How to Talk to a Narcissist


How to talk to a narcissist

This could be the shortest blog post ever: Don’t bother.

Seriously. If by talking to a narcissist your intent is to actually converse with him, I have news for you. It can’t be done. You can talk around a narcissist. Like, in his general vicinity. If he’s very astute, he might notice your lips moving periodically, maybe connect that to the fragments of sound coming out of your face. As he goes right on blabbering all the fascinating things he has to say about himself.

If you have a big voice, you could try talking over a narcissist, just to see how long it takes before he drowns you out. Because, trust me, he’s never voluntarily going to let you get a word in edgewise.

Your narcissist wouldn’t be a narcissist if he were capable of acknowledging you as a person with words to contribute. The disorder arises from the absence of a core self, manifest as a profound lack of empathy. Constitutionally, your narcissist just isn’t equipped to give a shit about your half of the conversation.

For example, the last time I visited my narcissistic parent, he decided not to put in his hearing aid. Even though I’d flown across the country, and my sister-in-law and niece had flown from Europe. He doesn’t pretend, anymore, that we might have something to say that’s worth hearing.

But here’s the bright side. You don’t actually have to talk to a narcissist, even if he’s a member of the family.

Sure, you might be seated next to him at the Thanksgiving table. Maybe you’ve been sitting there for years, wracking your brain trying to come up with some kind of strategy to shut him up. To make him listen to something other than the sound of his own yawp for just five seconds. More than once you’ve had your fork poised, straining to stop yourself from plunging it into his hand.

But even when your sense of family obligation (i.e., codependence) keeps your butt in the chair next to his, there’s no reason to remain psychically present. If your mind wanders off for a stroll in a more pleasant clime, I guarantee your narcissist won’t notice. He just needs one warm body for an audience. If you’re a breathing carcass with ears, he’s good to go. While he’s holding forth, you can astral project halfway around the globe for all he knows.

With practice, you’ll get good at using this psychic travel time for stuff you’d rather be doing—composing dirty limericks, say, or planning out your accessories for the week.

If you can swing it, I highly recommend you do your talking with a narcissist over the phone. At first you might feel obliged to contribute the occasional “Uh-huh,” “Wow” or “Gee” as a sign that you’re keeping up your end of the call. This is entirely unnecessary. Your narcissist is disinclined to waste any of his precious words inquiring about you, whether it’s to ask how you’re doing or to ask if you’re still on the line. Remember, it’s not you he’s talking to. He’s just talking. What you were doing before the call and what you’ll do after it, whether you’re sad or ecstatic, restless or content, fulfilled or anxious—these things are of zero interest.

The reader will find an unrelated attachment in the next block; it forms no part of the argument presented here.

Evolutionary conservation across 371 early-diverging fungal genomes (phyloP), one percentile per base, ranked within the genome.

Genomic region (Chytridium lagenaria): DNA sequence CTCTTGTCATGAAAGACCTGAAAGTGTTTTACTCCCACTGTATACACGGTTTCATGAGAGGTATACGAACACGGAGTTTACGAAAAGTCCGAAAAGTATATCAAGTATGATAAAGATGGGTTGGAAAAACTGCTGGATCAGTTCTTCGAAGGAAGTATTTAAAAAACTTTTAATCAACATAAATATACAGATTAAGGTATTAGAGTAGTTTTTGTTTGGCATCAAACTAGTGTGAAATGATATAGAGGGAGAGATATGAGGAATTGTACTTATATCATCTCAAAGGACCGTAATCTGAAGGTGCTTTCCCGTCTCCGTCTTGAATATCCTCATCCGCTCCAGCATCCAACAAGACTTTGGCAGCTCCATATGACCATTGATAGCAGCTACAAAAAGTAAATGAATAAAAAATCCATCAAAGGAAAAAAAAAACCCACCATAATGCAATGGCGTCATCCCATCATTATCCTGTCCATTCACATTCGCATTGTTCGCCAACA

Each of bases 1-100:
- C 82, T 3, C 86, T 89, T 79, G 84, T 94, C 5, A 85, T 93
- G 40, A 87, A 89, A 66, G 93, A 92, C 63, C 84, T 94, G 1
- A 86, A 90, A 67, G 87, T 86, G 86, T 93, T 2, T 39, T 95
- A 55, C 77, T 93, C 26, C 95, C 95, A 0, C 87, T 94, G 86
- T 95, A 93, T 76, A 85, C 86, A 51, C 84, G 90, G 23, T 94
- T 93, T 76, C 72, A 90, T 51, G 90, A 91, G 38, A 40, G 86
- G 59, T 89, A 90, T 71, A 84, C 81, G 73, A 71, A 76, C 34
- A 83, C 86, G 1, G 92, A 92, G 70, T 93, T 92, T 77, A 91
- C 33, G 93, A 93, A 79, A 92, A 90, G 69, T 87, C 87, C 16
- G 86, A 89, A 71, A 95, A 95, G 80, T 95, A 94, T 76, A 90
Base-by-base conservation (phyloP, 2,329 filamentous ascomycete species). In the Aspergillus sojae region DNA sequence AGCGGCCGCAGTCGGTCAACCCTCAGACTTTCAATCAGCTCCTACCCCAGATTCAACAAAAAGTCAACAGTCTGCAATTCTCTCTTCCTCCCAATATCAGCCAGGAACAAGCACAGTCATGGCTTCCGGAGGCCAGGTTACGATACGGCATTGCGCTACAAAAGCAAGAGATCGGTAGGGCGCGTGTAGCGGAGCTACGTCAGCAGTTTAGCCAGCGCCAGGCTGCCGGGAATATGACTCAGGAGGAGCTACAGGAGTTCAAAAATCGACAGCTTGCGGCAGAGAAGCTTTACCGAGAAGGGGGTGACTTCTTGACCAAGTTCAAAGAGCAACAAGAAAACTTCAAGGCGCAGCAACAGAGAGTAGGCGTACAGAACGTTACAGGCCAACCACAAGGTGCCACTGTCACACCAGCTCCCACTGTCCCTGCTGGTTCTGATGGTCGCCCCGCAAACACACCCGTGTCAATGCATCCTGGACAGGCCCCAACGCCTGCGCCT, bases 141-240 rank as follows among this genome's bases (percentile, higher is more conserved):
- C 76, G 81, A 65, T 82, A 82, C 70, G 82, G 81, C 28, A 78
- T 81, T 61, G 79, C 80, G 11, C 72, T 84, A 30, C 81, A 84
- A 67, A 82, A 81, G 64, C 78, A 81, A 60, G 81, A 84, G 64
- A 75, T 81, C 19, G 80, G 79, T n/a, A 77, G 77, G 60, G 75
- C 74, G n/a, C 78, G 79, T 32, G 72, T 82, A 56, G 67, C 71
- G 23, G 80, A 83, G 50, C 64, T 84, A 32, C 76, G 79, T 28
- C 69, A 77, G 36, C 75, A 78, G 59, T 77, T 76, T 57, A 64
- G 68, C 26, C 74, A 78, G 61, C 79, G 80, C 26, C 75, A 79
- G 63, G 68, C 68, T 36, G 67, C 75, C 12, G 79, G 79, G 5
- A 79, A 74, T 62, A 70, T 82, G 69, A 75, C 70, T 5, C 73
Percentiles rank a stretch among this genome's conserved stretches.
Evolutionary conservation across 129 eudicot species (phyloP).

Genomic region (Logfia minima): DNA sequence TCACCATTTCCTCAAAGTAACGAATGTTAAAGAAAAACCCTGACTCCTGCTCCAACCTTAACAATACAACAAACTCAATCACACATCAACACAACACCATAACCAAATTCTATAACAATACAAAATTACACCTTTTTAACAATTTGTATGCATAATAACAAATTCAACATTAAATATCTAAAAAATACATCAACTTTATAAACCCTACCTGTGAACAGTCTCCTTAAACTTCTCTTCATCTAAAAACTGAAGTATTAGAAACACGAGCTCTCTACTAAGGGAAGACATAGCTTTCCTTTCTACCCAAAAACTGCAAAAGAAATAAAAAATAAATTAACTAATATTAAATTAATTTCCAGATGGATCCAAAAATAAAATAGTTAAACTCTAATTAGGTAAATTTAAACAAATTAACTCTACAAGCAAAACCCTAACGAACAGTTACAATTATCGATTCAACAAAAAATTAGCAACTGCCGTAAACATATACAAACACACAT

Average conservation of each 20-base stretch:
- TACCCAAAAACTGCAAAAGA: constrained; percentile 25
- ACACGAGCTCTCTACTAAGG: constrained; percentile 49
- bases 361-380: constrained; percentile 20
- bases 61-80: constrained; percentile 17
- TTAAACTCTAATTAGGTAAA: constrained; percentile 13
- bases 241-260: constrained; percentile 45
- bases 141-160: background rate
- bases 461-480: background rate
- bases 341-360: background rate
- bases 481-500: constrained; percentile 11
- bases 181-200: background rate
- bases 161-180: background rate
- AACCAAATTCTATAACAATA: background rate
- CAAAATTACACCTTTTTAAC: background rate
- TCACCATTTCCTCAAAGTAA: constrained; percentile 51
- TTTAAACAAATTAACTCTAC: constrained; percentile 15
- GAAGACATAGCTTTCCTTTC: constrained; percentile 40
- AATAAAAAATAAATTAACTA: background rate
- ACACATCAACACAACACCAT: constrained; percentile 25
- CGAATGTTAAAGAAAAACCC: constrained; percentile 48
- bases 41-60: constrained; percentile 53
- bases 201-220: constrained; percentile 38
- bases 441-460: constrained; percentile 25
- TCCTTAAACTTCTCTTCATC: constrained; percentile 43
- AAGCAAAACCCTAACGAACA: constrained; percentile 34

So go ahead. Put down the phone. Finish fixing lunch or scouring the bathtub. Your narcissist won’t know you’re gone. He’s an expert at carrying on the conversation all by himself.

I know what you’re thinking. Why participate in this charade at all? Why not call your narcissist on his bad behavior and insist he shape up? It works for Dorothy in the movie. She stands up to the wizard, scolding him for scaring people and failing to keep his promises. And he changes right in front of our eyes, becoming the kind-hearted helper Dorothy and the Tin Man, Scarecrow and Cowardly Lion need.

Eleanor Payson, author of The Wizard of Oz and Other Narcissists, acknowledges that, in reality, “we cannot expect the NPD individual to assist us in validating our own strengths” the way the wizard assists Dorothy and Co. “On the contrary, we must discover these strengths through other people and supportive environments.” You might fervently wish that your narcissist could change—could learn to praise your heart, your brains, your courage. That he could learn to take a genuine interest in you. That he could hear you. But the likelihood of those things happening is nil. “You may be forced to recognize that the NPD individual is incapable of change as he remains unable to recognize your feelings, and unrelenting in his effort to control the resources of attention, support, empathy.”

This has certainly been my experience. Confrontation only makes my narcissist defensive and, sometimes, spitting mean. Once, on the phone, I managed to interrupt him long enough to tell him I was tired of having one-way conversations that were all about him. He huffily explained how mistaken I was for seeing it that way, since it is clearly not his nature to be self absorbed. On the contrary, he sulked, he’s a caring listener and healer. When I’ve challenged him in person, he’s gotten physically aggressive, charging me, shouting and jabbing his finger in my face.

My narcissist is certain there’s nothing about him that needs to change to make things better between us.

So I keep my distance, geographically and psychically. I find other people to talk to, people who understand that a conversation, like a relationship, is a two-way street. I screen my calls for wizards. And when, by accident, my narcissist gets through, well:

There once was a lady named Tucker

Who gents liked to turn to for succor.

She might put on airs

When she asked them upstairs . . .

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